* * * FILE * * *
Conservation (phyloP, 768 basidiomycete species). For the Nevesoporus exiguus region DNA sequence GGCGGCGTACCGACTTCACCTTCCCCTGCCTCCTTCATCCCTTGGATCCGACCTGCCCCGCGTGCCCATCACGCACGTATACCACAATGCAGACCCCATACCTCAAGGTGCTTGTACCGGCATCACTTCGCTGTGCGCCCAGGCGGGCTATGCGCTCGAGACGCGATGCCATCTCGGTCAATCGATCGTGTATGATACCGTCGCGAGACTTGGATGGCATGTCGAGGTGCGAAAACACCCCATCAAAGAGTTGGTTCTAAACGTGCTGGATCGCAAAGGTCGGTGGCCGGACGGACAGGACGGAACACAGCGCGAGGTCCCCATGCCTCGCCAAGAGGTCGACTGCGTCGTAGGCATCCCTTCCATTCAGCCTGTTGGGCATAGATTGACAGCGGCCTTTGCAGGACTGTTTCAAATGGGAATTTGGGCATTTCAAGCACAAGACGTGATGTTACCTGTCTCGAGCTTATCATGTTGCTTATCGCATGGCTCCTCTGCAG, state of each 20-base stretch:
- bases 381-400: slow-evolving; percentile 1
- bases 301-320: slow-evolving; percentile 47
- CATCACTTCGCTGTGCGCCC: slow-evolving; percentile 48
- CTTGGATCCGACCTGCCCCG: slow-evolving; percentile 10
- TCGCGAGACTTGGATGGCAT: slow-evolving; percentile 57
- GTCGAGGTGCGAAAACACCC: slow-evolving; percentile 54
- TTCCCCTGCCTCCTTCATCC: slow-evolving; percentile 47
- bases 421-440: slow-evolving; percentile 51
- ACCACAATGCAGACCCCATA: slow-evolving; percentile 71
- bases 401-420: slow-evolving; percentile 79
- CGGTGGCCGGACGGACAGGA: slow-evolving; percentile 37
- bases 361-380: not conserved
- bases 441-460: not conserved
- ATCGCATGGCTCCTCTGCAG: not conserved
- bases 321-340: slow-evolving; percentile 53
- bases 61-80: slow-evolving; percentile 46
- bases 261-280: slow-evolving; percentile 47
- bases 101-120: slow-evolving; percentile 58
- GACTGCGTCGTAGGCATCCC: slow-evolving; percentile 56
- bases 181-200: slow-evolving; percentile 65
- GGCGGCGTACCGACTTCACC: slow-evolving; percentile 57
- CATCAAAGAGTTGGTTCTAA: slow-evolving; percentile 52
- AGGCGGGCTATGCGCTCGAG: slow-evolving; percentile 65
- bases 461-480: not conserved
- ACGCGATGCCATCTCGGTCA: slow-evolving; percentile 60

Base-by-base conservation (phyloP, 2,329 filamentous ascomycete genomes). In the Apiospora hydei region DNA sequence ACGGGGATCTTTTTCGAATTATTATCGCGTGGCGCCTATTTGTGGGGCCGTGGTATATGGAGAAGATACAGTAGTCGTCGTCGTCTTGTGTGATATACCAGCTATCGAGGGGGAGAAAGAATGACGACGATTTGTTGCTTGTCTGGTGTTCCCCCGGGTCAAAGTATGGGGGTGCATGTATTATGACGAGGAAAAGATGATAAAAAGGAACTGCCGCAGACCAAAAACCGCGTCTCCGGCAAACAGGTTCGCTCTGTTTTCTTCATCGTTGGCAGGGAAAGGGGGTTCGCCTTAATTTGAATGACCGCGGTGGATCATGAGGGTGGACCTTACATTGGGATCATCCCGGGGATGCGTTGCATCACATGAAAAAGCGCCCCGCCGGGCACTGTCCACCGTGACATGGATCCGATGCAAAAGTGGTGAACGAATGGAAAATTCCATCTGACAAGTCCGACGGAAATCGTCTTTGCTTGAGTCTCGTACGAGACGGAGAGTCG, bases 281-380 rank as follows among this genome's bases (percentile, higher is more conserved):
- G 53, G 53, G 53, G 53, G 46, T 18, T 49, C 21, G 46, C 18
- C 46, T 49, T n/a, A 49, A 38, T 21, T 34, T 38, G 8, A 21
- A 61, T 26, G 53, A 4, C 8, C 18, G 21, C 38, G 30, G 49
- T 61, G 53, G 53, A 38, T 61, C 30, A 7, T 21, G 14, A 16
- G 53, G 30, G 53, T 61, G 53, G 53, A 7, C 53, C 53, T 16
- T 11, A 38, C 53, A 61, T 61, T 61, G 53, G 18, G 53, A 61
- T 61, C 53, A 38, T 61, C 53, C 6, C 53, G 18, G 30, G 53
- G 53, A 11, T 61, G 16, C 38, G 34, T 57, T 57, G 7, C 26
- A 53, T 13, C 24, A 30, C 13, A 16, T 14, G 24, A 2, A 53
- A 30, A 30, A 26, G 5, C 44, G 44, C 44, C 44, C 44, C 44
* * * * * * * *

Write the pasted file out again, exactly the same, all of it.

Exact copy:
Conservation (phyloP, 768 basidiomycete species). For the Nevesoporus exiguus region DNA sequence GGCGGCGTACCGACTTCACCTTCCCCTGCCTCCTTCATCCCTTGGATCCGACCTGCCCCGCGTGCCCATCACGCACGTATACCACAATGCAGACCCCATACCTCAAGGTGCTTGTACCGGCATCACTTCGCTGTGCGCCCAGGCGGGCTATGCGCTCGAGACGCGATGCCATCTCGGTCAATCGATCGTGTATGATACCGTCGCGAGACTTGGATGGCATGTCGAGGTGCGAAAACACCCCATCAAAGAGTTGGTTCTAAACGTGCTGGATCGCAAAGGTCGGTGGCCGGACGGACAGGACGGAACACAGCGCGAGGTCCCCATGCCTCGCCAAGAGGTCGACTGCGTCGTAGGCATCCCTTCCATTCAGCCTGTTGGGCATAGATTGACAGCGGCCTTTGCAGGACTGTTTCAAATGGGAATTTGGGCATTTCAAGCACAAGACGTGATGTTACCTGTCTCGAGCTTATCATGTTGCTTATCGCATGGCTCCTCTGCAG, state of each 20-base stretch:
- bases 381-400: slow-evolving; percentile 1
- bases 301-320: slow-evolving; percentile 47
- CATCACTTCGCTGTGCGCCC: slow-evolving; percentile 48
- CTTGGATCCGACCTGCCCCG: slow-evolving; percentile 10
- TCGCGAGACTTGGATGGCAT: slow-evolving; percentile 57
- GTCGAGGTGCGAAAACACCC: slow-evolving; percentile 54
- TTCCCCTGCCTCCTTCATCC: slow-evolving; percentile 47
- bases 421-440: slow-evolving; percentile 51
- ACCACAATGCAGACCCCATA: slow-evolving; percentile 71
- bases 401-420: slow-evolving; percentile 79
- CGGTGGCCGGACGGACAGGA: slow-evolving; percentile 37
- bases 361-380: not conserved
- bases 441-460: not conserved
- ATCGCATGGCTCCTCTGCAG: not conserved
- bases 321-340: slow-evolving; percentile 53
- bases 61-80: slow-evolving; percentile 46
- bases 261-280: slow-evolving; percentile 47
- bases 101-120: slow-evolving; percentile 58
- GACTGCGTCGTAGGCATCCC: slow-evolving; percentile 56
- bases 181-200: slow-evolving; percentile 65
- GGCGGCGTACCGACTTCACC: slow-evolving; percentile 57
- CATCAAAGAGTTGGTTCTAA: slow-evolving; percentile 52
- AGGCGGGCTATGCGCTCGAG: slow-evolving; percentile 65
- bases 461-480: not conserved
- ACGCGATGCCATCTCGGTCA: slow-evolving; percentile 60

Base-by-base conservation (phyloP, 2,329 filamentous ascomycete genomes). In the Apiospora hydei region DNA sequence ACGGGGATCTTTTTCGAATTATTATCGCGTGGCGCCTATTTGTGGGGCCGTGGTATATGGAGAAGATACAGTAGTCGTCGTCGTCTTGTGTGATATACCAGCTATCGAGGGGGAGAAAGAATGACGACGATTTGTTGCTTGTCTGGTGTTCCCCCGGGTCAAAGTATGGGGGTGCATGTATTATGACGAGGAAAAGATGATAAAAAGGAACTGCCGCAGACCAAAAACCGCGTCTCCGGCAAACAGGTTCGCTCTGTTTTCTTCATCGTTGGCAGGGAAAGGGGGTTCGCCTTAATTTGAATGACCGCGGTGGATCATGAGGGTGGACCTTACATTGGGATCATCCCGGGGATGCGTTGCATCACATGAAAAAGCGCCCCGCCGGGCACTGTCCACCGTGACATGGATCCGATGCAAAAGTGGTGAACGAATGGAAAATTCCATCTGACAAGTCCGACGGAAATCGTCTTTGCTTGAGTCTCGTACGAGACGGAGAGTCG, bases 281-380 rank as follows among this genome's bases (percentile, higher is more conserved):
- G 53, G 53, G 53, G 53, G 46, T 18, T 49, C 21, G 46, C 18
- C 46, T 49, T n/a, A 49, A 38, T 21, T 34, T 38, G 8, A 21
- A 61, T 26, G 53, A 4, C 8, C 18, G 21, C 38, G 30, G 49
- T 61, G 53, G 53, A 38, T 61, C 30, A 7, T 21, G 14, A 16
- G 53, G 30, G 53, T 61, G 53, G 53, A 7, C 53, C 53, T 16
- T 11, A 38, C 53, A 61, T 61, T 61, G 53, G 18, G 53, A 61
- T 61, C 53, A 38, T 61, C 53, C 6, C 53, G 18, G 30, G 53
- G 53, A 11, T 61, G 16, C 38, G 34, T 57, T 57, G 7, C 26
- A 53, T 13, C 24, A 30, C 13, A 16, T 14, G 24, A 2, A 53
- A 30, A 30, A 26, G 5, C 44, G 44, C 44, C 44, C 44, C 44